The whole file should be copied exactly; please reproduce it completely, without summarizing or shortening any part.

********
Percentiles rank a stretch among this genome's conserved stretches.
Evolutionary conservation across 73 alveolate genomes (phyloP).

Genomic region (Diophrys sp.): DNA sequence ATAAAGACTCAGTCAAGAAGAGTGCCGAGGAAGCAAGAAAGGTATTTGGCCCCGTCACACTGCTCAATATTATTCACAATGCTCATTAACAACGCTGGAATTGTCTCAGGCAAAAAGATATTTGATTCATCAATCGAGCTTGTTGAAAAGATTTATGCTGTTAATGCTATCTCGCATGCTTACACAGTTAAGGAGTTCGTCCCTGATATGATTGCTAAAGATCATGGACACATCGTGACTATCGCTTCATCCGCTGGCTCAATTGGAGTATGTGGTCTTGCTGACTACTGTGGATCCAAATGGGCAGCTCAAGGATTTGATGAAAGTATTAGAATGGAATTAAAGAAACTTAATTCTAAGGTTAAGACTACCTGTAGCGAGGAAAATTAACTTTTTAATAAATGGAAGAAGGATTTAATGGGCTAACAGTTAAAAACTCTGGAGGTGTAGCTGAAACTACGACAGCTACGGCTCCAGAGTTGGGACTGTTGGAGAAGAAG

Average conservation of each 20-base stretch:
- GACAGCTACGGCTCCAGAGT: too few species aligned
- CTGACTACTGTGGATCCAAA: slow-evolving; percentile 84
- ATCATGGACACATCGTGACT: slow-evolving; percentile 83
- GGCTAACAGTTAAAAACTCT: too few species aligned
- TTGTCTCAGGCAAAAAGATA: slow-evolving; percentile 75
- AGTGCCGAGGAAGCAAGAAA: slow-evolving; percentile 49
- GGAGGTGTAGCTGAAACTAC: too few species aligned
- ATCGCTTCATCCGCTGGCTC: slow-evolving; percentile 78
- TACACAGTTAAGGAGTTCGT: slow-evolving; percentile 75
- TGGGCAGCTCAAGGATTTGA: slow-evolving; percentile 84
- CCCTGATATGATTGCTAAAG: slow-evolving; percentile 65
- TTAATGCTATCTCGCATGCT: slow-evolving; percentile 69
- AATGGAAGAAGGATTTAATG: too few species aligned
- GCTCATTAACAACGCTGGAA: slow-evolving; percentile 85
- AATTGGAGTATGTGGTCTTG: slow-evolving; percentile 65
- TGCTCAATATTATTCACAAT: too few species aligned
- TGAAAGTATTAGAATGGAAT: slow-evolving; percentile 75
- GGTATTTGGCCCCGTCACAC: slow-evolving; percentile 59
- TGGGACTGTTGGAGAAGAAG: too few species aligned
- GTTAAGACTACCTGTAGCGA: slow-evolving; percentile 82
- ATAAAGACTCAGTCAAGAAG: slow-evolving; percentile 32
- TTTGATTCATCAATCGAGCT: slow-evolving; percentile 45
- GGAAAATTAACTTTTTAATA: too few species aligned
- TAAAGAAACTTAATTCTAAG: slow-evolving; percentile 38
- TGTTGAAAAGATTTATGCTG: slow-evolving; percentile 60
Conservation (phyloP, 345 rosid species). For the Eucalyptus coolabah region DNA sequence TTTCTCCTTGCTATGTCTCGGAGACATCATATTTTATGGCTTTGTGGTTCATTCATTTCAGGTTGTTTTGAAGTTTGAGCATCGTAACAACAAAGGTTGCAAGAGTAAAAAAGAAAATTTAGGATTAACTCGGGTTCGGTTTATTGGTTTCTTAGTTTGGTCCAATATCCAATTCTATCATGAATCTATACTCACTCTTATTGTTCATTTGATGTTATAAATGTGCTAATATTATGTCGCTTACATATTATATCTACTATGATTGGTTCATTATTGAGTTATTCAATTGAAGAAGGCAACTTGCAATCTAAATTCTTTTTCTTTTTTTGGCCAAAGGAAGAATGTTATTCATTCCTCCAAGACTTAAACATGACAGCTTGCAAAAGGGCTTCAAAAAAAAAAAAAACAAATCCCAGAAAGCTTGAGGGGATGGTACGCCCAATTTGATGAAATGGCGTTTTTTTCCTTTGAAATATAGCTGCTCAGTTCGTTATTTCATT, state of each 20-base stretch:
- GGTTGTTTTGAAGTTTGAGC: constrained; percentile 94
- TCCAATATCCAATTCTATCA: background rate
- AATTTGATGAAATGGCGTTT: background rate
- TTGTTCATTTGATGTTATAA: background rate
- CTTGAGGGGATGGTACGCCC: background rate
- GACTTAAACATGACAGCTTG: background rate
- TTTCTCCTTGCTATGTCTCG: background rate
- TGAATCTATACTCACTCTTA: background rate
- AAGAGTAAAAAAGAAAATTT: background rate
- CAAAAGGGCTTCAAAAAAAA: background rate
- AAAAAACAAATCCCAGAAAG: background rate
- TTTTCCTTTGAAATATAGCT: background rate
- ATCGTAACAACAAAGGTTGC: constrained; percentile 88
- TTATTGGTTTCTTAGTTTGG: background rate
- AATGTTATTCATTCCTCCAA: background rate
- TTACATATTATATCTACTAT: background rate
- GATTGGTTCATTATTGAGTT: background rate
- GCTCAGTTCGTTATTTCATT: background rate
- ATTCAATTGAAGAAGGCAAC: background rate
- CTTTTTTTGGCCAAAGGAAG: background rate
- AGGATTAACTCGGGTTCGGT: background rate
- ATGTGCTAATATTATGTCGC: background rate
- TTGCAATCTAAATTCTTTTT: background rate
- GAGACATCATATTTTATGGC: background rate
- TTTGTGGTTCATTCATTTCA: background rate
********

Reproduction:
Percentiles rank a stretch among this genome's conserved stretches.
Evolutionary conservation across 73 alveolate genomes (phyloP).

Genomic region (Diophrys sp.): DNA sequence ATAAAGACTCAGTCAAGAAGAGTGCCGAGGAAGCAAGAAAGGTATTTGGCCCCGTCACACTGCTCAATATTATTCACAATGCTCATTAACAACGCTGGAATTGTCTCAGGCAAAAAGATATTTGATTCATCAATCGAGCTTGTTGAAAAGATTTATGCTGTTAATGCTATCTCGCATGCTTACACAGTTAAGGAGTTCGTCCCTGATATGATTGCTAAAGATCATGGACACATCGTGACTATCGCTTCATCCGCTGGCTCAATTGGAGTATGTGGTCTTGCTGACTACTGTGGATCCAAATGGGCAGCTCAAGGATTTGATGAAAGTATTAGAATGGAATTAAAGAAACTTAATTCTAAGGTTAAGACTACCTGTAGCGAGGAAAATTAACTTTTTAATAAATGGAAGAAGGATTTAATGGGCTAACAGTTAAAAACTCTGGAGGTGTAGCTGAAACTACGACAGCTACGGCTCCAGAGTTGGGACTGTTGGAGAAGAAG

Average conservation of each 20-base stretch:
- GACAGCTACGGCTCCAGAGT: too few species aligned
- CTGACTACTGTGGATCCAAA: slow-evolving; percentile 84
- ATCATGGACACATCGTGACT: slow-evolving; percentile 83
- GGCTAACAGTTAAAAACTCT: too few species aligned
- TTGTCTCAGGCAAAAAGATA: slow-evolving; percentile 75
- AGTGCCGAGGAAGCAAGAAA: slow-evolving; percentile 49
- GGAGGTGTAGCTGAAACTAC: too few species aligned
- ATCGCTTCATCCGCTGGCTC: slow-evolving; percentile 78
- TACACAGTTAAGGAGTTCGT: slow-evolving; percentile 75
- TGGGCAGCTCAAGGATTTGA: slow-evolving; percentile 84
- CCCTGATATGATTGCTAAAG: slow-evolving; percentile 65
- TTAATGCTATCTCGCATGCT: slow-evolving; percentile 69
- AATGGAAGAAGGATTTAATG: too few species aligned
- GCTCATTAACAACGCTGGAA: slow-evolving; percentile 85
- AATTGGAGTATGTGGTCTTG: slow-evolving; percentile 65
- TGCTCAATATTATTCACAAT: too few species aligned
- TGAAAGTATTAGAATGGAAT: slow-evolving; percentile 75
- GGTATTTGGCCCCGTCACAC: slow-evolving; percentile 59
- TGGGACTGTTGGAGAAGAAG: too few species aligned
- GTTAAGACTACCTGTAGCGA: slow-evolving; percentile 82
- ATAAAGACTCAGTCAAGAAG: slow-evolving; percentile 32
- TTTGATTCATCAATCGAGCT: slow-evolving; percentile 45
- GGAAAATTAACTTTTTAATA: too few species aligned
- TAAAGAAACTTAATTCTAAG: slow-evolving; percentile 38
- TGTTGAAAAGATTTATGCTG: slow-evolving; percentile 60
Conservation (phyloP, 345 rosid species). For the Eucalyptus coolabah region DNA sequence TTTCTCCTTGCTATGTCTCGGAGACATCATATTTTATGGCTTTGTGGTTCATTCATTTCAGGTTGTTTTGAAGTTTGAGCATCGTAACAACAAAGGTTGCAAGAGTAAAAAAGAAAATTTAGGATTAACTCGGGTTCGGTTTATTGGTTTCTTAGTTTGGTCCAATATCCAATTCTATCATGAATCTATACTCACTCTTATTGTTCATTTGATGTTATAAATGTGCTAATATTATGTCGCTTACATATTATATCTACTATGATTGGTTCATTATTGAGTTATTCAATTGAAGAAGGCAACTTGCAATCTAAATTCTTTTTCTTTTTTTGGCCAAAGGAAGAATGTTATTCATTCCTCCAAGACTTAAACATGACAGCTTGCAAAAGGGCTTCAAAAAAAAAAAAAACAAATCCCAGAAAGCTTGAGGGGATGGTACGCCCAATTTGATGAAATGGCGTTTTTTTCCTTTGAAATATAGCTGCTCAGTTCGTTATTTCATT, state of each 20-base stretch:
- GGTTGTTTTGAAGTTTGAGC: constrained; percentile 94
- TCCAATATCCAATTCTATCA: background rate
- AATTTGATGAAATGGCGTTT: background rate
- TTGTTCATTTGATGTTATAA: background rate
- CTTGAGGGGATGGTACGCCC: background rate
- GACTTAAACATGACAGCTTG: background rate
- TTTCTCCTTGCTATGTCTCG: background rate
- TGAATCTATACTCACTCTTA: background rate
- AAGAGTAAAAAAGAAAATTT: background rate
- CAAAAGGGCTTCAAAAAAAA: background rate
- AAAAAACAAATCCCAGAAAG: background rate
- TTTTCCTTTGAAATATAGCT: background rate
- ATCGTAACAACAAAGGTTGC: constrained; percentile 88
- TTATTGGTTTCTTAGTTTGG: background rate
- AATGTTATTCATTCCTCCAA: background rate
- TTACATATTATATCTACTAT: background rate
- GATTGGTTCATTATTGAGTT: background rate
- GCTCAGTTCGTTATTTCATT: background rate
- ATTCAATTGAAGAAGGCAAC: background rate
- CTTTTTTTGGCCAAAGGAAG: background rate
- AGGATTAACTCGGGTTCGGT: background rate
- ATGTGCTAATATTATGTCGC: background rate
- TTGCAATCTAAATTCTTTTT: background rate
- GAGACATCATATTTTATGGC: background rate
- TTTGTGGTTCATTCATTTCA: background rate